Janet Yellen’s testimony concluded, no one gets any more clarity about what the FOMC actually thinks. However, that itself is in one sense an indication as she vacillated a little too much about making a firm commitment to either the recovery or “transitory” oil prices. QE3 ended months ago and we are seven years into this thing already, but there is still debate about whether or not the economy has taken full form despite the presence of four QE’s and annual assurances they have worked.
What that may amount to is there are far more concerns than there are “supposed” to be at this point.
Analysts said the testimony did little to nail down the likely date of a rate hike, with her testimony and answers to questions veering between confidence in a “solid” recovery and continuing concerns about weak wages and other signs the labor market is not fully healthy.
Fed Chairs are known for the ability to say nothing while saying a lot, obfuscation being the primary job qualification, but we are not talking about a minor adjustment in the fed funds target from 4% to 4.25% during an otherwise solid growth state. Those downside concerns are not what was supposed to accompany the dramatic decline in the unemployment rate. Orthodox economics posits a robust and direct relationship between the unemployment rate and levels of spending and economy, but the lack of wage growth has clearly prevented any proportionality, thwarting Yellen’s best confidence.
Worse, however, is that such a pitiful condition is emblematic of other economies (as if they were separated meaningfully at the margins, including global finance) treading similar rough spells.
But the lack of inflation has made some Fed policymakers hesitant to commit to raising rates until they are more certain the United States is not headed down the same path as Europe or Japan, mature industrial economies that are struggling to maintain growth.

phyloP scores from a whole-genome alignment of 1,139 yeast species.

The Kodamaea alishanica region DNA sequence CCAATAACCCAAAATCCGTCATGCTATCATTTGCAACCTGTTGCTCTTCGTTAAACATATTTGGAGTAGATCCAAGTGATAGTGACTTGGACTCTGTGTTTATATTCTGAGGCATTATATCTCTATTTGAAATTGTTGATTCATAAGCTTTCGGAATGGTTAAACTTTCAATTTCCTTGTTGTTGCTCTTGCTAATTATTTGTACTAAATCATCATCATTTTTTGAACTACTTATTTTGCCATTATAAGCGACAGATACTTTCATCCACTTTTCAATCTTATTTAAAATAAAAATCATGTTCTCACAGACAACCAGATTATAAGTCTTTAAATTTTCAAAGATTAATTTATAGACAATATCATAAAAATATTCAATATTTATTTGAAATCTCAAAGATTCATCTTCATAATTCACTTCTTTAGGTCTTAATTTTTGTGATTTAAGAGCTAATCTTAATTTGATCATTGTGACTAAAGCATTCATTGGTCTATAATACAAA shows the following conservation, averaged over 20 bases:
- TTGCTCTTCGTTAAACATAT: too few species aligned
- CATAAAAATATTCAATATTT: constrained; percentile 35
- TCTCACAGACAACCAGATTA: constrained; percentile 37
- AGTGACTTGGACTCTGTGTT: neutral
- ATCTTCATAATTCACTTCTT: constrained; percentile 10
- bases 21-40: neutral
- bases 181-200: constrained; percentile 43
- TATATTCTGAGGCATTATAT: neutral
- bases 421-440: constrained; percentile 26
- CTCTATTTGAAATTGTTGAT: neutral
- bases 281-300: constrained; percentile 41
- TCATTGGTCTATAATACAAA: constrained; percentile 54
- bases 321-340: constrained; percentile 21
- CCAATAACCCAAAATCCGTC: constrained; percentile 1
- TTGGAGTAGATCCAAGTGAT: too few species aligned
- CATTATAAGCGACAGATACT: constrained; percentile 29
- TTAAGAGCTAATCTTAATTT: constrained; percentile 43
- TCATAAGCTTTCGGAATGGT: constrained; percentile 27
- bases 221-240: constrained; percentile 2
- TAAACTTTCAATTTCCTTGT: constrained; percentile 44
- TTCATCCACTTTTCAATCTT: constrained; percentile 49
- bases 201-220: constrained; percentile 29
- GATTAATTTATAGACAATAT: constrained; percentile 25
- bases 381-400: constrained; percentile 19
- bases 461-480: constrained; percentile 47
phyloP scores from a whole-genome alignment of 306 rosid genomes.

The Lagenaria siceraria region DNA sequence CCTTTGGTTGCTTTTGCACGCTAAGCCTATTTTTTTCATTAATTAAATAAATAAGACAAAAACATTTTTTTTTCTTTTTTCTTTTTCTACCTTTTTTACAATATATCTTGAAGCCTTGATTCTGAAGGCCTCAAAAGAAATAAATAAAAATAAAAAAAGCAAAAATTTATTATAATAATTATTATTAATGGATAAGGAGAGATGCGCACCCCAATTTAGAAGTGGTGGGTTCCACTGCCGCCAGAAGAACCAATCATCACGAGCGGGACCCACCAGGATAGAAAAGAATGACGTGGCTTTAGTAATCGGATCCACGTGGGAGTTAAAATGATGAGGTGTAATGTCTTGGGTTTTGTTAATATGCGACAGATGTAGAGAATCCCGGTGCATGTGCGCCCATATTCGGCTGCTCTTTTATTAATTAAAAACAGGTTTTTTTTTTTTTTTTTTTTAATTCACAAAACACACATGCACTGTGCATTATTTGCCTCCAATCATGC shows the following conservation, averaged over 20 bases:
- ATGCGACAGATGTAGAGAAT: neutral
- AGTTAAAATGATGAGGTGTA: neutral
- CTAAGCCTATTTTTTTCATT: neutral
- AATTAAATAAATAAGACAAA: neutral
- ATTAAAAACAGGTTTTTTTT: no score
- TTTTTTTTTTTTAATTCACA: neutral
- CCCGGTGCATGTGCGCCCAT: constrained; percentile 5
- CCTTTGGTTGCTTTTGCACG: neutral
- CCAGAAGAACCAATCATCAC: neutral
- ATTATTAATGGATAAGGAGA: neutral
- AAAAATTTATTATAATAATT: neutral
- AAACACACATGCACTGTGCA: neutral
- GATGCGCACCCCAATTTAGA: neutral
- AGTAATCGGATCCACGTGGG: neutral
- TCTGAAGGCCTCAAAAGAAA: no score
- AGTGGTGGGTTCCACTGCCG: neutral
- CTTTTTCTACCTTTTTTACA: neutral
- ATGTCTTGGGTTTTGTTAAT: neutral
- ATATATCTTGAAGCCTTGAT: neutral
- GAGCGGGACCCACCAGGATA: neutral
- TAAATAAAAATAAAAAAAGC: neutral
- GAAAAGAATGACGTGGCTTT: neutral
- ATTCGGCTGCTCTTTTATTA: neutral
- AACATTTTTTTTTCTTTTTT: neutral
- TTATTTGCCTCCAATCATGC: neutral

TV economists are apparently struggling with Yellen’s struggles, somehow justifying that the economy in her mind is somehow the economy in fact where no amount of contradictory assessments can have any improvement upon the interpretation of the unemployment rate alone.
The Pundits (Liesman) are suggesting Janet feels the economy is strong but that the “data just isn’t cooperating”. What does that even mean??
That might be the perfect encapsulation of 2015, as so far the data has been even more atrocious than the Polar Vortex vexation of winter 2014. Despite the huge run in the Establishment Survey job count, revised significantly upward of course, spending remains mired at recessionary levels. The Thomson Reuters index of same store sales (SSSI) grew at 2% (estimated) in Q4, which was an improvement upon immediately prior quarters, but still does not represent a meaningful abandonment of the current rut – one that increasingly is worn down by continued household attrition.
If the best jobs market in decades could only get sales activity to an equivalent position with the middle of 2013, and still only slightly more than half of 2012, then there truly is “something” holding the economy back. But in relatively where 2% might look to be a success in comparison to the disaster of last year, January so far puts the economy right back into those disaster-levels of activity. The SSSI (monthly) for January was actually significantly below even January 2014.
The SSS is expected to post a 2.6% gain in January 2015, down from the actual 3.1% increase recorded a year ago. Excluding the drugstore sector, the SSS growth rate is seen as dropping to 1.1%, below the actual 3.6% result posted in January 2014.